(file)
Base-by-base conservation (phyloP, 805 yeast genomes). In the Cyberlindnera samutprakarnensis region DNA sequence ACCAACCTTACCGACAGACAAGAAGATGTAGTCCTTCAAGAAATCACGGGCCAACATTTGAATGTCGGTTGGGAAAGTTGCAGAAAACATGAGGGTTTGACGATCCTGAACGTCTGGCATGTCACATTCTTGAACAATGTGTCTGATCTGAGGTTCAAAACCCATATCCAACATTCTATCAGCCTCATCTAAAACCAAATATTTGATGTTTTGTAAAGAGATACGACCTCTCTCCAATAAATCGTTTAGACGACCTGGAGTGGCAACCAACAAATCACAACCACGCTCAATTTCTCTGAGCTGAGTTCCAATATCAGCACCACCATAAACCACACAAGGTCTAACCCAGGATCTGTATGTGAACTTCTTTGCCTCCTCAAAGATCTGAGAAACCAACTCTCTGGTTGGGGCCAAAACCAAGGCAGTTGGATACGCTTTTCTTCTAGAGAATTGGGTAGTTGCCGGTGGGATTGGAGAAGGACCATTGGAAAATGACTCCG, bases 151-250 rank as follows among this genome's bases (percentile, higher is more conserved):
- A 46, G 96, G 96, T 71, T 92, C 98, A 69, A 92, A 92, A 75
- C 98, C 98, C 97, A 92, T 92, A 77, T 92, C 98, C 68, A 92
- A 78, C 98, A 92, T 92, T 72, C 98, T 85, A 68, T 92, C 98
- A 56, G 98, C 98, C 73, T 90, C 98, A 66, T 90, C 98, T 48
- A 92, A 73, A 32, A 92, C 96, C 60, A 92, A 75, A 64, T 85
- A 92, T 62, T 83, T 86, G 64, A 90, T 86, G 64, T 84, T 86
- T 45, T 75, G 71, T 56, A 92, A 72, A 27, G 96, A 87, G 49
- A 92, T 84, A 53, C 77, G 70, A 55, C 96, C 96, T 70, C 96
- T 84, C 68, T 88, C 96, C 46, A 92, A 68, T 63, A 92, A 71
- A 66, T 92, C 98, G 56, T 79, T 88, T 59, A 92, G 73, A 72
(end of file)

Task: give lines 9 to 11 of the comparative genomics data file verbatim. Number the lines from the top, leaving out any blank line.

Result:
- A 92, T 84, A 53, C 77, G 70, A 55, C 96, C 96, T 70, C 96
- T 84, C 68, T 88, C 96, C 46, A 92, A 68, T 63, A 92, A 71
- A 66, T 92, C 98, G 56, T 79, T 88, T 59, A 92, G 73, A 72